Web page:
UK govt reforms fuelling homelessness
A study says England is suffering a rapidly worsening homelessness crisis amid government welfare reforms such as the controversial bedroom tax, sanctions and cuts to housing benefits.
The report, conducted by the charities Crisis and the Joseph Rowntree Foundation and published on Wednesday, said the government’s welfare policies are seen as the biggest single trigger for homelessness at the moment.
The study said the government imposed housing benefit caps and lack of social housing have resulted in homeless families being increasingly placed in accommodation outside their local area. In 2013-14, out-of-area placements increased by 26 percent, accounting for one in five of all incidents.
The study also said the government’s welfare reforms contributed to an 18-percent increase in repossession actions by social landlords. In addition, the housing benefit caps played a major part in a third of all household evictions by private landlords.
Furthermore, the report said the UK’s official data underplay the scale and complexity of the problem, as the figures do not include the hundreds of thousands of Britons in housing crisis who are receiving informal government help.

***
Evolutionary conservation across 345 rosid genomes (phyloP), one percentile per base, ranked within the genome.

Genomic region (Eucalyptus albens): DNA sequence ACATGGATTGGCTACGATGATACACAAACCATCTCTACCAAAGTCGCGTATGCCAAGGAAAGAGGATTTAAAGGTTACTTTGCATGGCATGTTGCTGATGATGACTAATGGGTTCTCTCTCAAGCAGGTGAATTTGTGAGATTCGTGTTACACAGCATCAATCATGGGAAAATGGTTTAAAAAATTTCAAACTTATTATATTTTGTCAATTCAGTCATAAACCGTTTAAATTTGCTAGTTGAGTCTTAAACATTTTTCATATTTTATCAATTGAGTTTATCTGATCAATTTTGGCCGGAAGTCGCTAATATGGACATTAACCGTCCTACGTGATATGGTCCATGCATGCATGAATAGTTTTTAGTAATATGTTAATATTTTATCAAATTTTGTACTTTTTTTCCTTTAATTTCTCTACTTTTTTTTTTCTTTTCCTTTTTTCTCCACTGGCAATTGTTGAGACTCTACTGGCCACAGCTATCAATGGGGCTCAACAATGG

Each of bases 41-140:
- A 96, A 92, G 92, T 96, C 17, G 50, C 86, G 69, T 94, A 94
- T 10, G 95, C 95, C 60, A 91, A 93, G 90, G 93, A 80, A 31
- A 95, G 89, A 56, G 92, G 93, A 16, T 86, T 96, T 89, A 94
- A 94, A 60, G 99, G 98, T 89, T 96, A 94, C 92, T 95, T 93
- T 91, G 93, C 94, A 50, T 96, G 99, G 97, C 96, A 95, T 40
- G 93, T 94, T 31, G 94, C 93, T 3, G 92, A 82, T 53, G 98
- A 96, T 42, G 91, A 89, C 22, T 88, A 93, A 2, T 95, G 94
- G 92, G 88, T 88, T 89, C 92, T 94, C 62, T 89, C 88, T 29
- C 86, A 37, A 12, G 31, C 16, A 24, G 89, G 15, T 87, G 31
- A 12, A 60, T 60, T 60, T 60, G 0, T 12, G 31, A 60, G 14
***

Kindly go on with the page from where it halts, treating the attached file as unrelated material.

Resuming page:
Official data show 52,000 households were formally registered as homeless in 2013-14 while another 227,800 families received some help as they were facing the risk of losing their home.
Jon Sparkes, the chief executive of Crisis, said the study revealed the true scale of England’s homelessness.
“Council officials are clear that benefit cuts and sanctions are taking a dreadful toll on people’s lives, with rising numbers facing the loss of their home at a time when councils are being forced to cut services,” said Sparkes, adding, “This is a desperate state of affairs.”
Kris Hopkins, the housing minister, rejected the charities’ claims, calling them misleading, as the figures included those who have received help and not just those accepted as homeless.
The current UK coalition government launched austerity measures when it came to power in 2010 in a bid to tackle the country’s mounting debt and sluggish growth, but the policies have sparked opposition and public protests in recent years. The cuts have severely hit the poorest households in the country, forcing many of them to choose between paying for food or energy.